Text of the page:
A New Shower Head

By Gina Snyder

It started with me trying to take the shower head off my shower and clear off some of the mineral build-up. I broke it. So, I went to the local hardware store and looked at the options. Who knew you could spend hundreds of dollars for just a shower head?

I looked on the lower shelf and saw what I was looking for – a reasonably priced, low-flow shower head. This one had the new label – “Water Sense”. WaterSense, I knew, is a partnership program of the U.S. Environmental Protection Agency meant “to help consumers make smart water choices that save money and maintain high environmental standards without compromising performance.”

“Hah,” I thought, “I can put this one on, save water, and do an experiment at the same time.”

I have a daughter away at college. So, I put the Water Sense shower fixture on and waited to see what would happen when she came home for spring break. But, it turned out that if I was hoping for a shriek from the shower, I was going to have a long time to wait.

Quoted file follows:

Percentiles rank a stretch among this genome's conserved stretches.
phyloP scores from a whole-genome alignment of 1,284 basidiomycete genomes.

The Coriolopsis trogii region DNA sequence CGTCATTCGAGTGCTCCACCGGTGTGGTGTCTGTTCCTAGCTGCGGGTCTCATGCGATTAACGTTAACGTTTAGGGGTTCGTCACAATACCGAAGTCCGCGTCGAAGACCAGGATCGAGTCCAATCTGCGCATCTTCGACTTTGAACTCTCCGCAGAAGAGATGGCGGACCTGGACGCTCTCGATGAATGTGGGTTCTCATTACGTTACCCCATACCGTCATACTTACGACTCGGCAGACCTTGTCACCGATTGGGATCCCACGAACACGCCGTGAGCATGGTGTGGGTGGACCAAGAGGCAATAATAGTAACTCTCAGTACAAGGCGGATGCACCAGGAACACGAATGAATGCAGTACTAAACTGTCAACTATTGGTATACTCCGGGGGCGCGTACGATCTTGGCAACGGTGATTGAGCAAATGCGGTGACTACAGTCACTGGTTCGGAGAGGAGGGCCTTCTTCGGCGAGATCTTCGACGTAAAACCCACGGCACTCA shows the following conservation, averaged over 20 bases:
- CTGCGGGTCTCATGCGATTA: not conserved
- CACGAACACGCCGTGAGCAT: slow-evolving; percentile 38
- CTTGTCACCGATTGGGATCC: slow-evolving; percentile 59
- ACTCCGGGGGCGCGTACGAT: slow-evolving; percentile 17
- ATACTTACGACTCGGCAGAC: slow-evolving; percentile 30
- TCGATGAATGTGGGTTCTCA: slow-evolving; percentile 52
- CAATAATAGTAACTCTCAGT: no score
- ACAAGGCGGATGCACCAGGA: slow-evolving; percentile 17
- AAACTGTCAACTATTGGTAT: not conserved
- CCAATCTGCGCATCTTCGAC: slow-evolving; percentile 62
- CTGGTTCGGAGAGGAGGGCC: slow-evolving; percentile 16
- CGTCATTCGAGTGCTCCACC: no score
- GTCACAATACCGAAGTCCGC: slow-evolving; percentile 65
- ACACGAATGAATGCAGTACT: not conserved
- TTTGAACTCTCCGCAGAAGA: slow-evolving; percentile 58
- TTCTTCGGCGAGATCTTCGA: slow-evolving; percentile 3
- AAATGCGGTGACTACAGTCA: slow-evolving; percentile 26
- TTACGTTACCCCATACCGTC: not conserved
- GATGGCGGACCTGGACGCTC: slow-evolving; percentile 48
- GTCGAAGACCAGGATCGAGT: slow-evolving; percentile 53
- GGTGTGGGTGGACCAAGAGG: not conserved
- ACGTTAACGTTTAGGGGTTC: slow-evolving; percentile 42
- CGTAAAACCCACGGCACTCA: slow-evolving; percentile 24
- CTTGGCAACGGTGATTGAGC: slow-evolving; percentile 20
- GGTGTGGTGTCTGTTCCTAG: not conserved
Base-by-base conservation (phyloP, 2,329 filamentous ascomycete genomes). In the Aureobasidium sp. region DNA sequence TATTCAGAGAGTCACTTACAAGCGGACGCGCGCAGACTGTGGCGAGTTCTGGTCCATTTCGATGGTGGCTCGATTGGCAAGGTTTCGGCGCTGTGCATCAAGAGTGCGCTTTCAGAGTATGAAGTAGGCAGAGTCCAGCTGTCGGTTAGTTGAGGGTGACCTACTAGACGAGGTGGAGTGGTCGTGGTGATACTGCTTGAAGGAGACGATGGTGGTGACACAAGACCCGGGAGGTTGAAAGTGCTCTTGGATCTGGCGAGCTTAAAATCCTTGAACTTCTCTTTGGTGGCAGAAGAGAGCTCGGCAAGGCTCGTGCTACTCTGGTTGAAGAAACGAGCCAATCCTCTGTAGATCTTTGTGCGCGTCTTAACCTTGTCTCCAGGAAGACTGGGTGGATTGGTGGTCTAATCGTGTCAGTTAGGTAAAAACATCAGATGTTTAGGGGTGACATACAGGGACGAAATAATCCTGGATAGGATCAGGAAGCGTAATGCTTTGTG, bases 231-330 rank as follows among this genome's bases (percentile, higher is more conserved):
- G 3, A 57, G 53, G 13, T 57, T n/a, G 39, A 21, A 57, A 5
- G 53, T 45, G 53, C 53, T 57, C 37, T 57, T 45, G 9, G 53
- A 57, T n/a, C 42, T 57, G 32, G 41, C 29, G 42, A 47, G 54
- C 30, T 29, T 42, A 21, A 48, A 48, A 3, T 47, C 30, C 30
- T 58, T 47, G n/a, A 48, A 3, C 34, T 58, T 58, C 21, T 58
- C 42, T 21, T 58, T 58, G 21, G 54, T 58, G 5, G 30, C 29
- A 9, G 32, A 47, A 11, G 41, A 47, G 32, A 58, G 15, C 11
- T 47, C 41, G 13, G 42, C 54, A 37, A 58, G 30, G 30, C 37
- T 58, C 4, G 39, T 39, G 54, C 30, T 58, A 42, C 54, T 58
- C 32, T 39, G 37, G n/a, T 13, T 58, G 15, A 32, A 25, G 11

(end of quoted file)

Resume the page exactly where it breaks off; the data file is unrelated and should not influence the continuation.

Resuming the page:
I finally asked her if she’d noticed the new shower head. “Yeah,” she said…

“Well?”

“Well what?”

And so, I had to own up. “Did you notice it was a super duper water saving shower head?”

While she had noticed the different, streamlined look, she didn’t sense any difference in the amount of water. “Imagine that,” I thought, “even a teenager is happy with this new Water Sense fixture.”

According to WaterSense, showering accounts for nearly 17 percent of residential indoor water use, or about 30 gallons per household per day. That’s nearly 1.2 trillion gallons of water used in the United States annually just for showering.

While I had one of those restricting washers on my old shower head, the water sense fixture saves even more. A home without a water saving fixture could save more than 2,300 gallons per year by installing WaterSense showerheads.

And it’s not just water savings, those teenager showers are long and hot, so I’m going to save on water heating costs, too. I could save 300 kilowatt hours of electricity annually, enough to power a television for about a year.

WaterSense has other fixtures too. Look for the WaterSense label on showerheads along with faucets, faucet accessories, and toilets to help you identify models that save water and perform well.

About the author: Gina Snyder works at EPA’s New England regional office in Boston.

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